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(The Verge)   Planning to launch an Ultrabook this year? Maybe you should talk to your patent lawyers first   (theverge.com) divider line 136
    More: Asinine, patent attorney, MacBook Air, MacBook, Apple, rocket launch  
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6372 clicks; posted to Business » on 07 Jun 2012 at 10:33 PM (2 years ago)   |  Favorite    |   share:  Share on Twitter share via Email Share on Facebook   more»



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2012-06-07 10:11:44 PM
Gee, you can patent a shape?

I call dibs on circles
 
2012-06-07 10:38:51 PM
Seeing as how every smartphone after the iPhone has ripped off the iPhone shape, not to mention stealing UI concepts in the software itself, Apple is smart to patent these designs.
 
2012-06-07 10:44:21 PM

yellowcat: Gee, you can patent a shape?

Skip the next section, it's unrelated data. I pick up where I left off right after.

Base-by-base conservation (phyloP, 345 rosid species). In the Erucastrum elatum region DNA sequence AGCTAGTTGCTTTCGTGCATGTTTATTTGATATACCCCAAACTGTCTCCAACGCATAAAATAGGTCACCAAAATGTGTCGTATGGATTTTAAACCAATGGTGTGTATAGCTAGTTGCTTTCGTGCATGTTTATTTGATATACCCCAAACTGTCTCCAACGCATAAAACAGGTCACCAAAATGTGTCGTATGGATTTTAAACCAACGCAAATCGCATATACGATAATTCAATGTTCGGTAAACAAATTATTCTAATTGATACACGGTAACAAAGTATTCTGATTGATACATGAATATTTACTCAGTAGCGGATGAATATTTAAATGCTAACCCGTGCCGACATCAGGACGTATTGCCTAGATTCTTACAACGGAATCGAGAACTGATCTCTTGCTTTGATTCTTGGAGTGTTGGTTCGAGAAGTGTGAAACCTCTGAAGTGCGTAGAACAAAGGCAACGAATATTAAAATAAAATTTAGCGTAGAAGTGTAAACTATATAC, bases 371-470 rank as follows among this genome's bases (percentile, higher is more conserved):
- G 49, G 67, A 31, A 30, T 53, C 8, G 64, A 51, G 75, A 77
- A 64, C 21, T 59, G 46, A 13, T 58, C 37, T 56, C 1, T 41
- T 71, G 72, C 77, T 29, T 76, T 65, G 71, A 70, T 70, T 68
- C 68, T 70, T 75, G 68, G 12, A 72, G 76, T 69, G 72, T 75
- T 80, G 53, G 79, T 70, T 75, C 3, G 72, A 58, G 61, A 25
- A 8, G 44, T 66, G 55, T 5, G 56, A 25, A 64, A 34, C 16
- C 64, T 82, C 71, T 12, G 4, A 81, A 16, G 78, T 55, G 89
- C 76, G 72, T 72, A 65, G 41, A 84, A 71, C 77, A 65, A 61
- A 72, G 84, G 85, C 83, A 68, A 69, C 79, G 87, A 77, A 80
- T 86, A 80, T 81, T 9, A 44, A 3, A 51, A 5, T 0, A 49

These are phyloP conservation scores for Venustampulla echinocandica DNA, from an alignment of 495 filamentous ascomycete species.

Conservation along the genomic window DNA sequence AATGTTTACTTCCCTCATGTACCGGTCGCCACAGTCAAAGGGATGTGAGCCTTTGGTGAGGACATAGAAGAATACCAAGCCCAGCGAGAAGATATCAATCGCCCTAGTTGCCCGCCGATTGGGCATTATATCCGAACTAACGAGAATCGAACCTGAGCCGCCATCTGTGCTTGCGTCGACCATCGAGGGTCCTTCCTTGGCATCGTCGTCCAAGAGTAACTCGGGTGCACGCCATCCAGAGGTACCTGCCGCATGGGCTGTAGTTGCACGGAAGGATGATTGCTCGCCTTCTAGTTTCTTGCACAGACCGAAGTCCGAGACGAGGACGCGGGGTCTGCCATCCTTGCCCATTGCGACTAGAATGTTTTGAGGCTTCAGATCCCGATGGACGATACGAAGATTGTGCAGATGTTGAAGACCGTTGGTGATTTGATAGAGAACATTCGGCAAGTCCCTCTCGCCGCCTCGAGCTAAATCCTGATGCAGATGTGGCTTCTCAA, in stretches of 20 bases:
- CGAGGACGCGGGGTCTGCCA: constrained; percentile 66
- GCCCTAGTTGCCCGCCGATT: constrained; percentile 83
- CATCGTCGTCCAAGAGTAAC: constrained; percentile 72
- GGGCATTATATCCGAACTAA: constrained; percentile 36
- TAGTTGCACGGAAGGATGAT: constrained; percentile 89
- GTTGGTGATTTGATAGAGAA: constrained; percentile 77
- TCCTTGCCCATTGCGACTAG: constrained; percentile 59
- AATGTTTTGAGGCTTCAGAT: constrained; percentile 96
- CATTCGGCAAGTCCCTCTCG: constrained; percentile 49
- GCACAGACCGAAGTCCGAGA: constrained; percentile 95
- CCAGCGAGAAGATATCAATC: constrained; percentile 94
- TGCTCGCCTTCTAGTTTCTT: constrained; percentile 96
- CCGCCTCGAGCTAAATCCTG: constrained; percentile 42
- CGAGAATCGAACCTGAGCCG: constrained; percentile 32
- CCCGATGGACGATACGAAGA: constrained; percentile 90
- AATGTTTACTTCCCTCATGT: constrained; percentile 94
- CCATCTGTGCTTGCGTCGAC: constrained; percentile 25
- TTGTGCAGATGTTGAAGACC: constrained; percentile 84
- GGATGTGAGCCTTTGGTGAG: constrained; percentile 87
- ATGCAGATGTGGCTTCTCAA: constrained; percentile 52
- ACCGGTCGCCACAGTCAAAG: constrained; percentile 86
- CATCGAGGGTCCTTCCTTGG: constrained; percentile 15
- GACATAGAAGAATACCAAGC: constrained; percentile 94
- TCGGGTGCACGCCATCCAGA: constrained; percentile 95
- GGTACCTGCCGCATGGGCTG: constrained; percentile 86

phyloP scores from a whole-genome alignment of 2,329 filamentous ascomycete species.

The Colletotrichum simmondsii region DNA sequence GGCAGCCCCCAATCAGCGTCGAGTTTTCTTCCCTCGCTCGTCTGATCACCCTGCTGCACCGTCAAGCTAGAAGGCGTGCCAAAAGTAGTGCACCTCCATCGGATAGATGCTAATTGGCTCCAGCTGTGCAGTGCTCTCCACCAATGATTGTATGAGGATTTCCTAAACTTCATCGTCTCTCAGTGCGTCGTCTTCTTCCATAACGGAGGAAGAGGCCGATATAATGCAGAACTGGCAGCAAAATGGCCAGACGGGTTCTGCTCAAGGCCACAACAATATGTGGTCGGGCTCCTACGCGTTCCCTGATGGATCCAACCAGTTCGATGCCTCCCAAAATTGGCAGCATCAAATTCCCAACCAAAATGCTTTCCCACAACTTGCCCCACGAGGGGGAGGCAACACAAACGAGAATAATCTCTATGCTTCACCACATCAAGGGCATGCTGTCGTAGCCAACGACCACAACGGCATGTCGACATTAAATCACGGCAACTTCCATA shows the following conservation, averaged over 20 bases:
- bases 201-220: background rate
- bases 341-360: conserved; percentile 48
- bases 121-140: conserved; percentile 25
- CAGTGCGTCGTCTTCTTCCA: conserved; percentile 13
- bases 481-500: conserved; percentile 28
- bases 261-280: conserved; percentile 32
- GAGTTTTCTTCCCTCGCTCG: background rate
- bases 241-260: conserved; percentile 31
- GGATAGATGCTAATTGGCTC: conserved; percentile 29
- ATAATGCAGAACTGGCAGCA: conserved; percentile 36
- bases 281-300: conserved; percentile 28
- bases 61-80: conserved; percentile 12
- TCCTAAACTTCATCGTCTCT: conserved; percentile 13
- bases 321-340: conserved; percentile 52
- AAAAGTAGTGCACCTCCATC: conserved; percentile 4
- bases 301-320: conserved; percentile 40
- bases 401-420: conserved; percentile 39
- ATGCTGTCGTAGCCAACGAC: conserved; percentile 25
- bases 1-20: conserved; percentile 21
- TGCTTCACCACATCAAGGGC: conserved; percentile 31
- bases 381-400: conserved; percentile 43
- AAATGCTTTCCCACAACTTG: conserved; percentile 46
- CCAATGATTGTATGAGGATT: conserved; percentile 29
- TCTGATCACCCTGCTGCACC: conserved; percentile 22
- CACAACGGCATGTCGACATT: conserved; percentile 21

I call dibs on circles


You can. It's a design patent. They're not really a patent at all. Something more akin to copyright, but for industrial creations. I don't mean to shock you, but this appears to be a troll headline, on Fark.
 
2012-06-07 10:46:07 PM
Gee, you can patent a shape?

Tandy/Radio Shack still holds a design patent for the clamshell laptop design.
 
2012-06-07 10:48:21 PM
Vendors need to stop copying the shape and start copying the naming system. The Toshiba Portege Z930-S9302 is what exactly? And how is that different than the other 8 models in that series?
 
2012-06-07 10:53:16 PM
I claim a patent on the Nutsack Login Protocol. (NLP)

To get online, you have to put your nuts in this special device. Once biometrically verified as yours, you're in.

If you're cool, nothing happens, but i you act like a dicktard like sometimes happens on fark.com, there's either a 10 kV shock or a 50 psi mechanical crushing force applied. Possibly alternating depending on what you posted.

I figure the whole internet will get a lot cooler once NLP is universally adopted, and there IS a way to dickpunch someone over TCP/IP.
 
2012-06-07 10:53:25 PM

AverageAmericanGuy: Seeing as how every smartphone after the iPhone has ripped off the iPhone shape